Negative rates are an intentional effort to weaken your own country's banks. Negative rates are a punitive command: go out there and make more bad loans where risk is entirely uncompensated, or we will, in effect, fine you. The more bad loans you don't make, the bigger the fine. Negative rates are only a bit worrying in today's sputtering economies of Europe, Japan, and the US because the credit cycle has yet to completely roll over. But it is rolling over (read anything by Jeff Gundlach if you don't believe me), it is rolling over everywhere, and when it really starts rolling over, any country with negative rates will find it to be significantly destabilizing for their banking sector.


The Last Time These Five Outlier Events Coincided Was In February 2009

When it comes to Wall Street permabulls, no one name sticks out more than that of FundStrat's (formerly JPM's) Tom Lee. Which is why, when even the traditional CNBC host during market up days, turns modestly bearish as he has in recent weeks and admits the investing community is gripped by a "growth scare" it is a notable event. As he writes, "the S&P 500 has been struggling since the start of the year and markets remain extremely on edge given the multitude of risks facing the market."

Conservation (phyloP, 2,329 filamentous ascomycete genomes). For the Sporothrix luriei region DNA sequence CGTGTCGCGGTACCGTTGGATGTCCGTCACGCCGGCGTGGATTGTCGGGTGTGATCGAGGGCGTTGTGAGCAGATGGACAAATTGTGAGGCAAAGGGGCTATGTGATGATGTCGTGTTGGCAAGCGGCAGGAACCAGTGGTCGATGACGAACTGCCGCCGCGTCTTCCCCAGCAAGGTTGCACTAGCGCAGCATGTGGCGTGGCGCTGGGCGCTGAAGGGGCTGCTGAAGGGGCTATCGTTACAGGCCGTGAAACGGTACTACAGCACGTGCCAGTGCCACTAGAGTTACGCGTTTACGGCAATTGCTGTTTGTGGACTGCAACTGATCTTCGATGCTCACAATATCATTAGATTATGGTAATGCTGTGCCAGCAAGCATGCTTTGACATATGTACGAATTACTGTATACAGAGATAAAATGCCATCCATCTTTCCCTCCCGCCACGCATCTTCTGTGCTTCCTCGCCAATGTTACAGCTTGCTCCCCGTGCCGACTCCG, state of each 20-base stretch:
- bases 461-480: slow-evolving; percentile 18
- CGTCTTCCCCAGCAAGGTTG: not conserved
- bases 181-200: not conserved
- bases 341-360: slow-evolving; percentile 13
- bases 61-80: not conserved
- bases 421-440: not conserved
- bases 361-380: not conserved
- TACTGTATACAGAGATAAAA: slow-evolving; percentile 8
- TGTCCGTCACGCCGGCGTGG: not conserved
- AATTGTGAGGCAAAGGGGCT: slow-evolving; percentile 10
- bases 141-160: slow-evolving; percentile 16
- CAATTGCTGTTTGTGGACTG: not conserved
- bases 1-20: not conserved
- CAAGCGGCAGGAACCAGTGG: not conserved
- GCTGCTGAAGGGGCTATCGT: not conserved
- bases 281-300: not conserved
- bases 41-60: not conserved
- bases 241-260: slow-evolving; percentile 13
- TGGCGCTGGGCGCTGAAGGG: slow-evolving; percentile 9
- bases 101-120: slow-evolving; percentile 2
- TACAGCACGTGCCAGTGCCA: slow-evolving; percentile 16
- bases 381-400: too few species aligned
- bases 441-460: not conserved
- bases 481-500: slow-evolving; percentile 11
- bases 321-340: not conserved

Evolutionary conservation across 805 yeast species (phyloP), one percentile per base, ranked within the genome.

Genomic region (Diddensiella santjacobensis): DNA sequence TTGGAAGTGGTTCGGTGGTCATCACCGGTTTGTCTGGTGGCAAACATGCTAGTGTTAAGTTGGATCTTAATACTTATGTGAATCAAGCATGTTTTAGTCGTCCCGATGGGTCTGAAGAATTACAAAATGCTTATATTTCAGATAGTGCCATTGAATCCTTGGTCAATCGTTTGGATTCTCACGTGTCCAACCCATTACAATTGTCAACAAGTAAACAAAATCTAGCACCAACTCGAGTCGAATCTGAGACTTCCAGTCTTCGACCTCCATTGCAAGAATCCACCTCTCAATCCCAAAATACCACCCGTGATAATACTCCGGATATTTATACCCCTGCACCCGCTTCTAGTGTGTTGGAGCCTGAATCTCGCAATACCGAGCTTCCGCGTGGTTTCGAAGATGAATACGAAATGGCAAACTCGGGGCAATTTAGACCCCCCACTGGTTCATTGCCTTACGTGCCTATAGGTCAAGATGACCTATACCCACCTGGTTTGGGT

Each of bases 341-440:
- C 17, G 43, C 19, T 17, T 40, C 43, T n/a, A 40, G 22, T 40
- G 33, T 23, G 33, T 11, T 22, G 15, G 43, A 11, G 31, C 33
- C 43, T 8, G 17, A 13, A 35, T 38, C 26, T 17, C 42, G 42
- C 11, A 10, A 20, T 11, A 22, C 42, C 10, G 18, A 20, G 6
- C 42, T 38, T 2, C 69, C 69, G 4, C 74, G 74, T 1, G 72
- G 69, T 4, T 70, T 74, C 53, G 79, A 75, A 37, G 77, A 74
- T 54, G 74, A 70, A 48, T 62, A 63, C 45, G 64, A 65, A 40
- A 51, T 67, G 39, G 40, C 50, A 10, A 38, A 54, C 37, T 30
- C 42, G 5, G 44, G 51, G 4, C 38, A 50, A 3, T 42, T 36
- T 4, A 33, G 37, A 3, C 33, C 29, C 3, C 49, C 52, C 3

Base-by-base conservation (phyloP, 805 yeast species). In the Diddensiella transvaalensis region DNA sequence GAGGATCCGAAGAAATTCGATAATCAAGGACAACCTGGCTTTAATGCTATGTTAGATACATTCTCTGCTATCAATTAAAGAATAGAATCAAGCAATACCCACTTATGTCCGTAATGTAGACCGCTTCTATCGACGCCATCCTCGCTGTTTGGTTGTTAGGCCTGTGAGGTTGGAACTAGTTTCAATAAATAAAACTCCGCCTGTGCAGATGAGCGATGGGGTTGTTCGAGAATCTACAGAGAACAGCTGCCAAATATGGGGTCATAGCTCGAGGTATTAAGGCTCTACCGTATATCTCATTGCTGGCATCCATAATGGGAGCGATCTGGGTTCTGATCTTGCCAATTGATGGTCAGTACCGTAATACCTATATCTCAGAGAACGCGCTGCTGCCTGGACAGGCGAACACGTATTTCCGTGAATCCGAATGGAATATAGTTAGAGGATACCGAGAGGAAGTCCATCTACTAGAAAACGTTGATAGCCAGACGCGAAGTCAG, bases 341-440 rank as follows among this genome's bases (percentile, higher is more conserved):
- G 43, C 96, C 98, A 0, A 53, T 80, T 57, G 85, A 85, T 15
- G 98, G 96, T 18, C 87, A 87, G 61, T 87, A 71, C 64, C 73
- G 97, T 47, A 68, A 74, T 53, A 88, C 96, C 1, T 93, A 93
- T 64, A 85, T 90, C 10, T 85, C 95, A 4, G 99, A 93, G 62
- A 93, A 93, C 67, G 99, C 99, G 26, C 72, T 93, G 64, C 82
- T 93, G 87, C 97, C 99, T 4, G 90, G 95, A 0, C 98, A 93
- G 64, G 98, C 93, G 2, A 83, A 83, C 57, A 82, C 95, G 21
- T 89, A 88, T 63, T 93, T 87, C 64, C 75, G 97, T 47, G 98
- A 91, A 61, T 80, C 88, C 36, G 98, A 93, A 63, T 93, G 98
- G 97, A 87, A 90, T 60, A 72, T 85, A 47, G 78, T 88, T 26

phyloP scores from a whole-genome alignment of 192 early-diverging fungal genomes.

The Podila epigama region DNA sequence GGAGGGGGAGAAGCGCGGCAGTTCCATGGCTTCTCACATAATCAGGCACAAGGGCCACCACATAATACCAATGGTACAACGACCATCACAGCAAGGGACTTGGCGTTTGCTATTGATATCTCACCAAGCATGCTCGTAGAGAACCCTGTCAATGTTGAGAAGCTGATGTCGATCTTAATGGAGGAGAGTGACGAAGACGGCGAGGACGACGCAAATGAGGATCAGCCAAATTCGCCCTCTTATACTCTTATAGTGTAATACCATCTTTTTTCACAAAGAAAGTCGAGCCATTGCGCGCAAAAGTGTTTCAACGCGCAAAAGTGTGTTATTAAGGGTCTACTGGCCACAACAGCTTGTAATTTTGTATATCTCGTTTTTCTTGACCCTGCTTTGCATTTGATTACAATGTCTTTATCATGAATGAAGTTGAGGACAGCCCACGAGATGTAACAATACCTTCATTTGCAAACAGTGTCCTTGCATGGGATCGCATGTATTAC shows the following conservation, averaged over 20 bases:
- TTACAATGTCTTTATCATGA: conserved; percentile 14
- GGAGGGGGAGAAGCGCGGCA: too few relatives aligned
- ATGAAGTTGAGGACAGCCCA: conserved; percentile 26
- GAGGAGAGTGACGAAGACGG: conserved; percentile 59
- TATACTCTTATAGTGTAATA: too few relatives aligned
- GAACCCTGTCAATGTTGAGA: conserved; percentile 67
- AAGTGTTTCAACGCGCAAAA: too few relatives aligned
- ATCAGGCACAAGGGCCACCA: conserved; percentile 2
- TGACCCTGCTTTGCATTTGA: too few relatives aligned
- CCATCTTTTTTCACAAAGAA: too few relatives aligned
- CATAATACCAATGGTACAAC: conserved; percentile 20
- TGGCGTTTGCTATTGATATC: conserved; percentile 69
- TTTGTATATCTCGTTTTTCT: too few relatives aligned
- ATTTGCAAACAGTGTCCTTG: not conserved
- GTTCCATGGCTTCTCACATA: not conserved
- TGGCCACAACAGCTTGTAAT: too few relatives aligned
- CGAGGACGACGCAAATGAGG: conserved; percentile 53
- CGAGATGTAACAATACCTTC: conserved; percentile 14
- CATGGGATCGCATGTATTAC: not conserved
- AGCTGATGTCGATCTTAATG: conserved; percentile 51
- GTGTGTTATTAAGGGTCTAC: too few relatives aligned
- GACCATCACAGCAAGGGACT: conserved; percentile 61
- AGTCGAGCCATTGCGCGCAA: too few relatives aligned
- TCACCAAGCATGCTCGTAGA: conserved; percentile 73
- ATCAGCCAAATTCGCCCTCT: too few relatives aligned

In a curious departure from his traditional happy go lucky style, Tom Lee then proceeds to list all the things that can go even more wrong from here on out:

There are many issues potential becoming so significant that the economy and markets succumb to the risks:

China: China is navigating an extremely challenging balance of slowing credit growth/expansion while transitioning growth from an investment-oriented to consumption oriented model. The structural changes over the past decade have resulted in China and its EM neighbors increasingly operating as an ecosystem, with the US less affected by œshocks in China.

Commodity producers: Commodity producers are seeing increasing financial stress, stemming from falling volumes and prices, currency weakening and diminished confidence by capital markets.

Deflation: Falling inflation and the pernicious effects of deflation weigh on markets "particularly since, debt burdens become very difficult to manage in a falling pricing environment.

Credit cycle: Default expectations have risen in 2016, stemming concerns about falling commodity prices and reduced market liquidity. Investors have pulled nearly $80 billion from high-yield mutual funds over the past 18 months.

Policy divergence: